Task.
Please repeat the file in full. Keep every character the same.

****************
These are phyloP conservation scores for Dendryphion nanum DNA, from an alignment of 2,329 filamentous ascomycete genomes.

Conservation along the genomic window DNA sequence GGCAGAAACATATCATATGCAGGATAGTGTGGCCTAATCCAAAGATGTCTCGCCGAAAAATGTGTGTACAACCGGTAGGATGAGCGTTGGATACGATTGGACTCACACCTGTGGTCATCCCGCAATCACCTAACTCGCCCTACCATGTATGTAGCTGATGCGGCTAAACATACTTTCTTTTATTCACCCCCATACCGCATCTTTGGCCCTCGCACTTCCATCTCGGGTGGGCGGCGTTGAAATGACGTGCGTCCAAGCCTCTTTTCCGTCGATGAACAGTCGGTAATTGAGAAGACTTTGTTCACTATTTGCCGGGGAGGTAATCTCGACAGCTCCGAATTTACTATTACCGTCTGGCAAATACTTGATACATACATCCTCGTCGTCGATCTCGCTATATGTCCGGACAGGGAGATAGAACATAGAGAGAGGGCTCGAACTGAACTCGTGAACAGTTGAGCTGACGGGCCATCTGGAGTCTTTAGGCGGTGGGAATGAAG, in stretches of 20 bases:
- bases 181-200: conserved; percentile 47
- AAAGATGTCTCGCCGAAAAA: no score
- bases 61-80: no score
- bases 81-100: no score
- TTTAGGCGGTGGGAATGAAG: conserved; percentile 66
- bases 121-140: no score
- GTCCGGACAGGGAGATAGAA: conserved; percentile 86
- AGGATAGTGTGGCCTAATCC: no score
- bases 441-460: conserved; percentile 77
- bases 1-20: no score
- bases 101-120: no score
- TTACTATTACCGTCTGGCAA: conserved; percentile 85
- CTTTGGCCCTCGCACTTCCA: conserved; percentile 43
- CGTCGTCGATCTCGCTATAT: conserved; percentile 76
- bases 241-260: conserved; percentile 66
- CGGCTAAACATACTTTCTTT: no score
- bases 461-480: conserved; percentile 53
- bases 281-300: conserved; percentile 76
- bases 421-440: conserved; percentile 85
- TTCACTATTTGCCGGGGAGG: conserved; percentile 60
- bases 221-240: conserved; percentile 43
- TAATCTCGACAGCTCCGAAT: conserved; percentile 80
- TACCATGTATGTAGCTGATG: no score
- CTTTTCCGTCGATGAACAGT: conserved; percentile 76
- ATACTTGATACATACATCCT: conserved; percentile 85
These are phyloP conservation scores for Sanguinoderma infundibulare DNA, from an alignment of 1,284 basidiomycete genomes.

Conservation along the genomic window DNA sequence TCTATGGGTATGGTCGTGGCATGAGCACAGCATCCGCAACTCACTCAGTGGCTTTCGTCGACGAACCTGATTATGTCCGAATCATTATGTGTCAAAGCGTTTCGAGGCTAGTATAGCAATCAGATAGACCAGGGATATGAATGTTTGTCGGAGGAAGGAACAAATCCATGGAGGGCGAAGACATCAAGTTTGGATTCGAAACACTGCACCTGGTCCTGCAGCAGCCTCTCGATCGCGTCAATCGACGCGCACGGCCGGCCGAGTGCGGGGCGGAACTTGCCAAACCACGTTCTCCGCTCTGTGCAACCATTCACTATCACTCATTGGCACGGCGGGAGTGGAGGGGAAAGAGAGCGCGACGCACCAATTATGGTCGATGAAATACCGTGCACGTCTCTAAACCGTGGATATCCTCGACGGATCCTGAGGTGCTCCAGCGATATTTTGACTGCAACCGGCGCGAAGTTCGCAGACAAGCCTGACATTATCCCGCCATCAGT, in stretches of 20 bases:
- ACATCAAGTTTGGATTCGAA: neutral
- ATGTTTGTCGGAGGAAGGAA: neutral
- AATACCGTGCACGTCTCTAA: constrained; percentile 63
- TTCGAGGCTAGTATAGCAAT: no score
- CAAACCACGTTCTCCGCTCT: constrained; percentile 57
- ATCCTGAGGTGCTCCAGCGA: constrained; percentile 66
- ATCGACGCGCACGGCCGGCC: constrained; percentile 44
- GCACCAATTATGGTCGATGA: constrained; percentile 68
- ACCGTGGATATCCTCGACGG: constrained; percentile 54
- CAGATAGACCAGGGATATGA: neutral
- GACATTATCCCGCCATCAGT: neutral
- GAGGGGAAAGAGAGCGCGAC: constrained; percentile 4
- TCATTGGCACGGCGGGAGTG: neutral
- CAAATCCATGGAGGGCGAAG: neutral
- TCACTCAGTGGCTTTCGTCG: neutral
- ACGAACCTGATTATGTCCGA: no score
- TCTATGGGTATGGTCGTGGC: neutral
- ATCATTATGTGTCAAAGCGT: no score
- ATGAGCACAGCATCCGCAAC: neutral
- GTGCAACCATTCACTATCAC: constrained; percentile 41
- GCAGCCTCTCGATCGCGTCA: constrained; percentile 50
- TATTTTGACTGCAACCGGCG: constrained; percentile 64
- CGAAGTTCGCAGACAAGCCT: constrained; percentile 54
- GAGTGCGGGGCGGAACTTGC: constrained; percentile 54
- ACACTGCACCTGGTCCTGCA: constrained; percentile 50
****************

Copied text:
These are phyloP conservation scores for Dendryphion nanum DNA, from an alignment of 2,329 filamentous ascomycete genomes.

Conservation along the genomic window DNA sequence GGCAGAAACATATCATATGCAGGATAGTGTGGCCTAATCCAAAGATGTCTCGCCGAAAAATGTGTGTACAACCGGTAGGATGAGCGTTGGATACGATTGGACTCACACCTGTGGTCATCCCGCAATCACCTAACTCGCCCTACCATGTATGTAGCTGATGCGGCTAAACATACTTTCTTTTATTCACCCCCATACCGCATCTTTGGCCCTCGCACTTCCATCTCGGGTGGGCGGCGTTGAAATGACGTGCGTCCAAGCCTCTTTTCCGTCGATGAACAGTCGGTAATTGAGAAGACTTTGTTCACTATTTGCCGGGGAGGTAATCTCGACAGCTCCGAATTTACTATTACCGTCTGGCAAATACTTGATACATACATCCTCGTCGTCGATCTCGCTATATGTCCGGACAGGGAGATAGAACATAGAGAGAGGGCTCGAACTGAACTCGTGAACAGTTGAGCTGACGGGCCATCTGGAGTCTTTAGGCGGTGGGAATGAAG, in stretches of 20 bases:
- bases 181-200: conserved; percentile 47
- AAAGATGTCTCGCCGAAAAA: no score
- bases 61-80: no score
- bases 81-100: no score
- TTTAGGCGGTGGGAATGAAG: conserved; percentile 66
- bases 121-140: no score
- GTCCGGACAGGGAGATAGAA: conserved; percentile 86
- AGGATAGTGTGGCCTAATCC: no score
- bases 441-460: conserved; percentile 77
- bases 1-20: no score
- bases 101-120: no score
- TTACTATTACCGTCTGGCAA: conserved; percentile 85
- CTTTGGCCCTCGCACTTCCA: conserved; percentile 43
- CGTCGTCGATCTCGCTATAT: conserved; percentile 76
- bases 241-260: conserved; percentile 66
- CGGCTAAACATACTTTCTTT: no score
- bases 461-480: conserved; percentile 53
- bases 281-300: conserved; percentile 76
- bases 421-440: conserved; percentile 85
- TTCACTATTTGCCGGGGAGG: conserved; percentile 60
- bases 221-240: conserved; percentile 43
- TAATCTCGACAGCTCCGAAT: conserved; percentile 80
- TACCATGTATGTAGCTGATG: no score
- CTTTTCCGTCGATGAACAGT: conserved; percentile 76
- ATACTTGATACATACATCCT: conserved; percentile 85
These are phyloP conservation scores for Sanguinoderma infundibulare DNA, from an alignment of 1,284 basidiomycete genomes.

Conservation along the genomic window DNA sequence TCTATGGGTATGGTCGTGGCATGAGCACAGCATCCGCAACTCACTCAGTGGCTTTCGTCGACGAACCTGATTATGTCCGAATCATTATGTGTCAAAGCGTTTCGAGGCTAGTATAGCAATCAGATAGACCAGGGATATGAATGTTTGTCGGAGGAAGGAACAAATCCATGGAGGGCGAAGACATCAAGTTTGGATTCGAAACACTGCACCTGGTCCTGCAGCAGCCTCTCGATCGCGTCAATCGACGCGCACGGCCGGCCGAGTGCGGGGCGGAACTTGCCAAACCACGTTCTCCGCTCTGTGCAACCATTCACTATCACTCATTGGCACGGCGGGAGTGGAGGGGAAAGAGAGCGCGACGCACCAATTATGGTCGATGAAATACCGTGCACGTCTCTAAACCGTGGATATCCTCGACGGATCCTGAGGTGCTCCAGCGATATTTTGACTGCAACCGGCGCGAAGTTCGCAGACAAGCCTGACATTATCCCGCCATCAGT, in stretches of 20 bases:
- ACATCAAGTTTGGATTCGAA: neutral
- ATGTTTGTCGGAGGAAGGAA: neutral
- AATACCGTGCACGTCTCTAA: constrained; percentile 63
- TTCGAGGCTAGTATAGCAAT: no score
- CAAACCACGTTCTCCGCTCT: constrained; percentile 57
- ATCCTGAGGTGCTCCAGCGA: constrained; percentile 66
- ATCGACGCGCACGGCCGGCC: constrained; percentile 44
- GCACCAATTATGGTCGATGA: constrained; percentile 68
- ACCGTGGATATCCTCGACGG: constrained; percentile 54
- CAGATAGACCAGGGATATGA: neutral
- GACATTATCCCGCCATCAGT: neutral
- GAGGGGAAAGAGAGCGCGAC: constrained; percentile 4
- TCATTGGCACGGCGGGAGTG: neutral
- CAAATCCATGGAGGGCGAAG: neutral
- TCACTCAGTGGCTTTCGTCG: neutral
- ACGAACCTGATTATGTCCGA: no score
- TCTATGGGTATGGTCGTGGC: neutral
- ATCATTATGTGTCAAAGCGT: no score
- ATGAGCACAGCATCCGCAAC: neutral
- GTGCAACCATTCACTATCAC: constrained; percentile 41
- GCAGCCTCTCGATCGCGTCA: constrained; percentile 50
- TATTTTGACTGCAACCGGCG: constrained; percentile 64
- CGAAGTTCGCAGACAAGCCT: constrained; percentile 54
- GAGTGCGGGGCGGAACTTGC: constrained; percentile 54
- ACACTGCACCTGGTCCTGCA: constrained; percentile 50